[W]hat is it with Mark Burnett's casting of African-American women, anyway? I realize that two data points are hardly conclusive, but doesn't it seem suspicious that each season of "The Apprentice" has had exactly one African-American woman, and each time, she's been completely nuts? (You haven't really [forgotten] Omarosa, have you?) Compare that to the one African-American male cast in each season (Kwame in season 1, Kevin in season 2), who seem like normal, likeable guys.Here's my theory. Remember the show is edited after all the footage has been produced. Like Burnett's MTV show "The Real World," the editors look through all the raw footage and find story lines they can shape into narratives. The editing we're seeing on the show in any given week is part of a longer story arc that extends into other episodes. In the first two episodes, the black woman, Stacie J., has been presented in a way intended to lure us into thinking she's the new Omarosa. Fans of the show got a big kick out of Omarosa, and the editors know they can get us thinking about Omarosa if they show anyone acting strange, and maybe isolated clips of almost any of the contestants could look strange enough to jog us into thinking: Ooh, this looks good ... this might be weirdness of Omarosan proportions. So they do it with Stacie J. and it's especially easy because, like Omarosa, she's the only black woman.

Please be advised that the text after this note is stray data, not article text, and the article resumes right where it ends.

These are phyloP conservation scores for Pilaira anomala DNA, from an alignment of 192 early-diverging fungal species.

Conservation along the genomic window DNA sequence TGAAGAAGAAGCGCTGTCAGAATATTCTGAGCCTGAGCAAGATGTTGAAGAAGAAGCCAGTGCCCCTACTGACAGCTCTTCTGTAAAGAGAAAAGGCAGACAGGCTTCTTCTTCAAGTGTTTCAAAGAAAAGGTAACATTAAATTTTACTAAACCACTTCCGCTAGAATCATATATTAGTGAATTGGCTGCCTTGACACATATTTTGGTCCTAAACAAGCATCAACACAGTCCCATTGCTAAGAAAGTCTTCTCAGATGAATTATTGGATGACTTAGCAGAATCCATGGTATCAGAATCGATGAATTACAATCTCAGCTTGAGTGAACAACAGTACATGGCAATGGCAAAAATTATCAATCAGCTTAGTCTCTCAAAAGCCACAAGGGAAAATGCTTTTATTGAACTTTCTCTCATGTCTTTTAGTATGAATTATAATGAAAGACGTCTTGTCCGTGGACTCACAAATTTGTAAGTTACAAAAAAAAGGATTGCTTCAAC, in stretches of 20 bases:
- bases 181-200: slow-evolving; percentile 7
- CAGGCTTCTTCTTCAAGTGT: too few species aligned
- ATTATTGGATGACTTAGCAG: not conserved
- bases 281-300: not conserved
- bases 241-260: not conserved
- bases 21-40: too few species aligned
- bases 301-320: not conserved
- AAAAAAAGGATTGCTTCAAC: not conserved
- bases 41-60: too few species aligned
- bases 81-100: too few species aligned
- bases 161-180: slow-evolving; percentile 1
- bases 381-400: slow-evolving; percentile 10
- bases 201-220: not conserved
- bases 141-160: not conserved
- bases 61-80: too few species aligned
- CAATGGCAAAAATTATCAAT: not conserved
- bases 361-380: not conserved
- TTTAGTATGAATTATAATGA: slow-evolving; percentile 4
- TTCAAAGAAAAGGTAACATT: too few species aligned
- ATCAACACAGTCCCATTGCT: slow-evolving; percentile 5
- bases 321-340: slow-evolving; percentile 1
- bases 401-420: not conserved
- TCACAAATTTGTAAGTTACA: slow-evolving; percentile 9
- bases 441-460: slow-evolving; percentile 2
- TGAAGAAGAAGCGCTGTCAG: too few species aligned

But I will just bet some other contestant else turns out the real New Omarosa. They are just toying with us at this point in the story arc for this set of characters. Everyone ganged up on Stacie J. this week, and that was actually more Omarosan than anything Stacie J. actually did. (And the extended version of the show reveals that she wasn't as weird as she originally seemed. She didn't decide to call for temp help on her own. She asked the team leader and was told to go ahead!)
Like Prof. Yin, I think it would be rotten for the producers to pick "another Omarosa" to be the only black woman in the cast, and that's why I think they didn't do it. They are just generating interest and story line by making you think that they did. I bet Stacie J. ends up doing just fine.
UPDATE: Chris has this observation in support of the theory that Stacie J. is being edited to seem Omarosa-like:
Another thing to note is how in the premier episode they had this whole thing of showing Stacie "freaking out" and accusing people of ignoring her and being against her, without showing any background leading up to it. We were supposed to conclude that she started acting like this for no reason, completely unprovoked, but it looked very suspicious in that the scene began with the point at which she starts acting strange.